I’ve been working on a presentation I’m giving in Thompson, Manitoba tomorrow and one of the things I’m going to talk about is how to say “no” to people when they ask you to do something.
I plan to provide a set of guidelines for helping people to learn to say “NO”.
Guideline #1 —Wait for people to ask you to do something before you offer to do it. They may not really want your help because it implies you think they can’t manage on their own. If they truly want your help they will ask.
Guideline #2— Don’t reply right away. Tell who ever is asking you to do something that you need a little time to think about their request and you will get back to them. This gives you the opportunity to weigh pros and cons and make a wise decision.
Guideline #3 —Be sure your body sends the same message as your voice. Move away or turn away from the person asking you to do something if you feel you need to. Keep your head up. Look the person in the eye. Add a related hand gesture if you feel you need to.
Guideline #4-You don’t need to rationalize your answer. Sometimes we make up a reason to say no but that just opens us up to further badgering. If we make the excuse “My calendar is full” the person requesting our help might respond “but this is more important than some of those things on your calendar like going to the gym or having breakfast with a friend.” If we make the excuse “I’ve been tired and unwell” we might get the response ” This volunteer work is bound to energize you.”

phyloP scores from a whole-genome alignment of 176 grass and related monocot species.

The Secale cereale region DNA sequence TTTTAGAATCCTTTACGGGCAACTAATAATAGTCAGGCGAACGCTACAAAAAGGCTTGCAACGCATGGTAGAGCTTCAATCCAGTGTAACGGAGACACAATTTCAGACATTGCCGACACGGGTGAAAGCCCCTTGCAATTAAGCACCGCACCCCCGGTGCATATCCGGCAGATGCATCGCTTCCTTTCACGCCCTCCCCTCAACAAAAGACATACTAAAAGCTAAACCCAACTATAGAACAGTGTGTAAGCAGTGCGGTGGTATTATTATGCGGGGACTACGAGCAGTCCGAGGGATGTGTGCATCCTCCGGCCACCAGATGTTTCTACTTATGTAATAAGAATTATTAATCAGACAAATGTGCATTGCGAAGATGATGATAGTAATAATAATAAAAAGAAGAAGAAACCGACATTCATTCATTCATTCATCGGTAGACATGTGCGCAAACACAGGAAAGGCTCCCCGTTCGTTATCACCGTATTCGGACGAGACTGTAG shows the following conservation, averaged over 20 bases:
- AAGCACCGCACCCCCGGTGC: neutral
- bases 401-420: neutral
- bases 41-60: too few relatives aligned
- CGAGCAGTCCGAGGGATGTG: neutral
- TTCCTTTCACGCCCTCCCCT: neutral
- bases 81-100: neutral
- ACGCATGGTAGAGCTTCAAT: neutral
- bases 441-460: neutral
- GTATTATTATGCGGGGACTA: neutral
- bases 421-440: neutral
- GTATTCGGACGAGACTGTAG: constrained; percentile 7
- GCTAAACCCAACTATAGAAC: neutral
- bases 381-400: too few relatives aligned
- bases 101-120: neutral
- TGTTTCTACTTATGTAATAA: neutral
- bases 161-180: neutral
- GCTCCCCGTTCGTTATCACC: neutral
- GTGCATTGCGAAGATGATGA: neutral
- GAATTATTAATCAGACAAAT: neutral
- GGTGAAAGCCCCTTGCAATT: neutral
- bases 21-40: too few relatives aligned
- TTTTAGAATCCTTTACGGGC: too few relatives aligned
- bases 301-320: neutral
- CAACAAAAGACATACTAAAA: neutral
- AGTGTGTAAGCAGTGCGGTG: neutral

Guideline #5 —Be prepared to state your “no” repeatedly. Be like a broken record repeating your message till the other person gets it. Telemarketers say they aren’t allowed to hang up till the person they are soliciting has said no three times. You don’t need to rephrase your no each time- just restate it.
Guideline #6—Be your own advocate. You don’t need to feel you need to help with a project a colleague or another family member has agreed to if you haven’t agreed to it as well. You are not responsible for helping them meet their own commitments.
Guideline #7—The person asking you to do something may not like or appreciate your “no” but that’s their business, not yours. If they are angry they can deal with it.
Guideline #8- Practice saying “NO”. Actually stand in front of a mirror and rehearse your assertive “NO”. If you realize ahead of time you may soon be in a situation where you might be tempted to agree to something you’d rather not do, get a friend to role play the scenario with you and practice saying no.
What next? I need to adhere to these guidelines myself so the next time I’d rather say “NO” but I feel compelled to say “YES”, I’ll be prepared.